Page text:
After the last film of the evening on Sunday, Lin Bin, senior projectionist at the Shanghai Film Art Center, waited a moment at the exit to present flowers and say goodbye to the last audience.
China’s first five-star cinema and the main site of the Shanghai International Film Festival suspended operations on Monday to make way for a major renovation.
An artist’s interpretation of the renovated Shanghai Film Art Center
Each member of the public at the center on Sunday received a flower with a note saying, “Thank you for coming along and see you soon.” To mark his 31st birthday, each ticket that day sold for 31 yuan (US$4.90).
“Tickets on February 20 sold out quickly,” said Lin, a model worker in the city. “We sincerely appreciate our customers’ long-term support.”
“I have a strong emotional connection with the centre,” he added. “I studied to patch films at the center 22 years ago and later became a projectionist.”
Lin has witnessed the rapid development of Chinese film technologies, from still photography to digital and high definition.
He recalled the time when nearly 1,000 moviegoers packed the center in 2016 when Oscar-winning filmmaker Ang Lee’s film “Billy Lynn’s Long Halftime Walk” premiered in mainland China, the first film involving 3D, 4K and 120 fps technologies.
The center has hosted approximately 1,000 film screenings and special lectures.
A highlight of the renovation will be an upgrade to the centre’s main screening room, which can accommodate over 1,000 people. Room No. 1 will become the most beautiful screening room with a better screen, sound facilities and services, Lin said.
The theatre’s main screening room, which can accommodate 1,000 spectators, will be renovated and modernized.
According to the project, the center will be renovated into “an urban public space for high-quality cultural activities that allows for better interactions with local moviegoers”.
The theater lounge will be converted into an inviting space with distinctive cinematic elements.
The square in front of the center will become a film and cinematic public square open to the public 24 hours a day.
After the renovation, the center will become a key site for film premieres and cultural products, according to the Shanghai Film Group.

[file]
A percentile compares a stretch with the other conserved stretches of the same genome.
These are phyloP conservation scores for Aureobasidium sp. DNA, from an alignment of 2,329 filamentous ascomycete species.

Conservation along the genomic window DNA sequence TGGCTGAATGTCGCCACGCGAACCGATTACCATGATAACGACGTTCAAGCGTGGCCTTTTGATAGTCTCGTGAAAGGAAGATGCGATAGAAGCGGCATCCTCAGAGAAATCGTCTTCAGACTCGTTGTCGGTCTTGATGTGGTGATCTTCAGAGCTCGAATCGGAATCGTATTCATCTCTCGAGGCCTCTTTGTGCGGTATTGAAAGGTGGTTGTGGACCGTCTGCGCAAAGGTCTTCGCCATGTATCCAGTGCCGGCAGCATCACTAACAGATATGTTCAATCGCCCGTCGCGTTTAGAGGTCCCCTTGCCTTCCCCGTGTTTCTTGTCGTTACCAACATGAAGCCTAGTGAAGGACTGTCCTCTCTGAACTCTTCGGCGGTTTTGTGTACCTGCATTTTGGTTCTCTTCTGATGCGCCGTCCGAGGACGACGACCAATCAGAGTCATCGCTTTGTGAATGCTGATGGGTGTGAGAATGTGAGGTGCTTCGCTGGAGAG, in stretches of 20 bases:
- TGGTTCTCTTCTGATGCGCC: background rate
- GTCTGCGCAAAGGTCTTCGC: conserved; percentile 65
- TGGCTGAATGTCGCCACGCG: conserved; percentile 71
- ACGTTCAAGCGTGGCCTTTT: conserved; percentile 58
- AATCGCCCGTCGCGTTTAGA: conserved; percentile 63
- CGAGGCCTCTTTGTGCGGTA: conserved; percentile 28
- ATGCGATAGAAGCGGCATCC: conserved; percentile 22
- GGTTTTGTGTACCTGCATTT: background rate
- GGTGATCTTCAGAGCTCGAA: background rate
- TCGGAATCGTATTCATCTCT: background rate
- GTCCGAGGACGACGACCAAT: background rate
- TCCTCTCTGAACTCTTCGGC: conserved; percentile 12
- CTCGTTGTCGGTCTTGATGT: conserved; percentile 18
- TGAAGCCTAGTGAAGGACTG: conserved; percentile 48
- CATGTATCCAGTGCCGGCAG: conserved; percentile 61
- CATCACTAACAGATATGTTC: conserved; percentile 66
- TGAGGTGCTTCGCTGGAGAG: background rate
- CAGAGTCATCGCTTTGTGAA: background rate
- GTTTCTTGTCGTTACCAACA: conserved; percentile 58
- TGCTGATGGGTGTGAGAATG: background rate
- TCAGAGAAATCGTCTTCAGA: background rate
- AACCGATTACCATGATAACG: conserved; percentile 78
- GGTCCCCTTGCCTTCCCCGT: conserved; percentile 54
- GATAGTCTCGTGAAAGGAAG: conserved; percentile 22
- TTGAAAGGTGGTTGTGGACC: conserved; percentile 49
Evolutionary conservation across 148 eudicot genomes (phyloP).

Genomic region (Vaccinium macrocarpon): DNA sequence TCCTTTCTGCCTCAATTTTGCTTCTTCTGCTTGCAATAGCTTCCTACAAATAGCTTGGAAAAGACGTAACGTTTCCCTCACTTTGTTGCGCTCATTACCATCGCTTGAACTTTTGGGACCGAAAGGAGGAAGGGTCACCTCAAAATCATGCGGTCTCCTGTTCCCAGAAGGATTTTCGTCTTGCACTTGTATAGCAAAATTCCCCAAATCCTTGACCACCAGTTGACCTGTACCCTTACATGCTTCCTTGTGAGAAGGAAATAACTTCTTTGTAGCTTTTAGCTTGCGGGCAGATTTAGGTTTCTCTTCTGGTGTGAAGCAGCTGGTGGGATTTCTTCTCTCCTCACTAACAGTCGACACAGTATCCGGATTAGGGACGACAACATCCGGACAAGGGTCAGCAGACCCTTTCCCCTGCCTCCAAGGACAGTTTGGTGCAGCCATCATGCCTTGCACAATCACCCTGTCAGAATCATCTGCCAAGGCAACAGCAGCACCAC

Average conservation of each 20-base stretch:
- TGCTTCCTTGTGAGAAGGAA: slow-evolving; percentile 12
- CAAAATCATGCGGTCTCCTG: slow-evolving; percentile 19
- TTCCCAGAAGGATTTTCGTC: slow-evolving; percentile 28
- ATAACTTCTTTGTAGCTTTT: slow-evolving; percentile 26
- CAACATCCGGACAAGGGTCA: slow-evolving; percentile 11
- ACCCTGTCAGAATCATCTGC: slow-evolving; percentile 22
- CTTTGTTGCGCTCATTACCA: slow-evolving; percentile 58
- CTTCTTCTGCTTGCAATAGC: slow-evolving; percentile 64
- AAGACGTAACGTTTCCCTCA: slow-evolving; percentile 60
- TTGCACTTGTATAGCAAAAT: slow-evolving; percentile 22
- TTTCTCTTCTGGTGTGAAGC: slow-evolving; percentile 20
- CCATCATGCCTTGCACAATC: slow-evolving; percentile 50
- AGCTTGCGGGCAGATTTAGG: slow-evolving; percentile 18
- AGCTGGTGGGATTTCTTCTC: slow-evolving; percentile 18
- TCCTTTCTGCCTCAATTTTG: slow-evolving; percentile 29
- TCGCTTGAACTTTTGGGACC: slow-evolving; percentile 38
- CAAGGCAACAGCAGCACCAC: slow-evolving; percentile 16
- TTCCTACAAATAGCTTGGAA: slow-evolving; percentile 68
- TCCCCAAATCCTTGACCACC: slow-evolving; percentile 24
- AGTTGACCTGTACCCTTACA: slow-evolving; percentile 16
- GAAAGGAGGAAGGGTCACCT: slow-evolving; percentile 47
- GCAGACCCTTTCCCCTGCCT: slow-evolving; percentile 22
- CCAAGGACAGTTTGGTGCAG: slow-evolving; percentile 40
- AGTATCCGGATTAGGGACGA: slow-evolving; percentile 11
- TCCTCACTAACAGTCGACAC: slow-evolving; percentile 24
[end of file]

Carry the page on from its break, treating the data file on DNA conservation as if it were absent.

In addition to film screenings, the rebuilt center will make room for more public events in the fields of culture, art and fashion.
Wang Jian’er, chairman of the film group, said the transformation was an attempt to preserve and inherit the glories and dreams of the center. It will also contribute to the cultural image of the city.
“The renovated cultural monument fits perfectly into Shanghai’s urban renewal, will better serve people and create more beautiful memories related to cinema and culture,” Wang said.
Jiang Xiaowei / SHINE
People take selfies outside the Shanghai Film Art Center on Sunday. The city’s iconic theater suspended operations on Monday after 31 years for extensive repairs and renovations.
The iconic theater was for decades the main venue for the Shanghai International Film Festival, the only Class A film festival in China, on par with the top film festivals in Venice, Cannes and Berlin. The center has received nearly one million domestic and foreign guests at screenings and festival events.
The center was in the spotlight in October 1993 during the first edition of the Shanghai International Film Festival, also the first international film festival in China. Mainland Chinese film maestro Xie Jin, American director Oliver Stone, Japanese director Nagisa Oshima and Hong Kong filmmaker Hark Tsui were among the jury members of the inaugural festival.
Over the years, Italian actress Sophia Loren, French actresses Sophie Marceau and Juliette Binoche, American actors Meryl Streep and Edward Norton have been among the moviegoers who have attended various events at the center.
“I still remember all the film industry superstars who came to the center for the first Shanghai Film Festival, such as directors Hark Tsui, Nagisa Oshima, Oliver Stone and Paul Cox,” said Wang Jiayan, former deputy director general of the center. said on his Weibo microblog. “I have such strong feelings for the center and I know he will get even better.”
His post was retweeted thousands of times by people lamenting the temporary closure and reminiscing about it.
“The art center’s green logo represented the happiness and warmth of my entire childhood,” said Zhang Junyi, 31, who lives near Wuyi Road. Zhang was born the same year the center opened.
“I come here every June to wait in the long ticket line for the film festival. It’s the best time of year for me.”
The center was built in 1991 at the intersection of Xinhua and Panyu Roads in downtown Changning District. It covered 14,000 square meters, had nine separate halls, and was one of the largest cinemas in China.
Jiang Xiaowei / SHINE
A spectator takes a photo of movie tickets at the Shanghai Film Art Center on Sunday, the last day before it closes.
The center isn’t the only local landmark being renovated.
The 23-year-old Shanghai Book Town, located on Fuzhou Road in Huangpu District, began renovations in December that are expected to last more than a year. The city’s largest bookstore is set to reopen in 2023 with a chic, new look, catering to the tastes of young readers and offering more services.
The 36-year-old Hua Ting Hotel in Xuhui District closed last week for major renovations.
The city’s first luxury hotel built primarily to serve foreign guests will upgrade its more than 1,000 rooms, suites and bathrooms, as well as public areas, kitchens, banquet halls and exterior walls.